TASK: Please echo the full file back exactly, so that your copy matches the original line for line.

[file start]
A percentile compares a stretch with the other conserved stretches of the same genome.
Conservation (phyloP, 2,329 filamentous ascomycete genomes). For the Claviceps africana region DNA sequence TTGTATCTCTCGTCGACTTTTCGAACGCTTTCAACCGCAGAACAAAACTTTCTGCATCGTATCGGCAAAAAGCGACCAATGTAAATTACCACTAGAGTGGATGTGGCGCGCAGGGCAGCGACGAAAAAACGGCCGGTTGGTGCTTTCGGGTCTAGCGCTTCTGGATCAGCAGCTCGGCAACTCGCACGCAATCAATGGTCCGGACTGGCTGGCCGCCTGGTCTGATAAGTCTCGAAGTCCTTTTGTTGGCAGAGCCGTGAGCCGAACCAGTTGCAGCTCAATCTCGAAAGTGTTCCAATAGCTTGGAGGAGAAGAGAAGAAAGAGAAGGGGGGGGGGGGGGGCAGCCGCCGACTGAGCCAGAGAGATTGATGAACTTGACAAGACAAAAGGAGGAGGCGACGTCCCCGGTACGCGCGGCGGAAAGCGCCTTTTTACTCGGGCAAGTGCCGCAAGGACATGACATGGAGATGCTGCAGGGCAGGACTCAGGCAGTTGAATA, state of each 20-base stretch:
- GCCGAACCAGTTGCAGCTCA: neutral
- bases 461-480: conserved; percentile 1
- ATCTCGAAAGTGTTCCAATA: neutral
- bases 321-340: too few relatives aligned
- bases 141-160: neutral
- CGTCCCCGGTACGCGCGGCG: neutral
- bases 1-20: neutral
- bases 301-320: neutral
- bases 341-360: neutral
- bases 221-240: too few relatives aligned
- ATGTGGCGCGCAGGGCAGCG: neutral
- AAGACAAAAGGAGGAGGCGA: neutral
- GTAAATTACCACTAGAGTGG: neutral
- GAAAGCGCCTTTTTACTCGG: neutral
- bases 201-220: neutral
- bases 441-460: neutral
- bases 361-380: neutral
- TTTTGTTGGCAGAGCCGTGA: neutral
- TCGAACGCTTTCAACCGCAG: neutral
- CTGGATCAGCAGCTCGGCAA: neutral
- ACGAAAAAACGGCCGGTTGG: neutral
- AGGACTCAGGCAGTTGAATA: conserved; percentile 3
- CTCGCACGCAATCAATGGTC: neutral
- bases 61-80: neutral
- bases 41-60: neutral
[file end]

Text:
A percentile compares a stretch with the other conserved stretches of the same genome.
Conservation (phyloP, 2,329 filamentous ascomycete genomes). For the Claviceps africana region DNA sequence TTGTATCTCTCGTCGACTTTTCGAACGCTTTCAACCGCAGAACAAAACTTTCTGCATCGTATCGGCAAAAAGCGACCAATGTAAATTACCACTAGAGTGGATGTGGCGCGCAGGGCAGCGACGAAAAAACGGCCGGTTGGTGCTTTCGGGTCTAGCGCTTCTGGATCAGCAGCTCGGCAACTCGCACGCAATCAATGGTCCGGACTGGCTGGCCGCCTGGTCTGATAAGTCTCGAAGTCCTTTTGTTGGCAGAGCCGTGAGCCGAACCAGTTGCAGCTCAATCTCGAAAGTGTTCCAATAGCTTGGAGGAGAAGAGAAGAAAGAGAAGGGGGGGGGGGGGGGCAGCCGCCGACTGAGCCAGAGAGATTGATGAACTTGACAAGACAAAAGGAGGAGGCGACGTCCCCGGTACGCGCGGCGGAAAGCGCCTTTTTACTCGGGCAAGTGCCGCAAGGACATGACATGGAGATGCTGCAGGGCAGGACTCAGGCAGTTGAATA, state of each 20-base stretch:
- GCCGAACCAGTTGCAGCTCA: neutral
- bases 461-480: conserved; percentile 1
- ATCTCGAAAGTGTTCCAATA: neutral
- bases 321-340: too few relatives aligned
- bases 141-160: neutral
- CGTCCCCGGTACGCGCGGCG: neutral
- bases 1-20: neutral
- bases 301-320: neutral
- bases 341-360: neutral
- bases 221-240: too few relatives aligned
- ATGTGGCGCGCAGGGCAGCG: neutral
- AAGACAAAAGGAGGAGGCGA: neutral
- GTAAATTACCACTAGAGTGG: neutral
- GAAAGCGCCTTTTTACTCGG: neutral
- bases 201-220: neutral
- bases 441-460: neutral
- bases 361-380: neutral
- TTTTGTTGGCAGAGCCGTGA: neutral
- TCGAACGCTTTCAACCGCAG: neutral
- CTGGATCAGCAGCTCGGCAA: neutral
- ACGAAAAAACGGCCGGTTGG: neutral
- AGGACTCAGGCAGTTGAATA: conserved; percentile 3
- CTCGCACGCAATCAATGGTC: neutral
- bases 61-80: neutral
- bases 41-60: neutral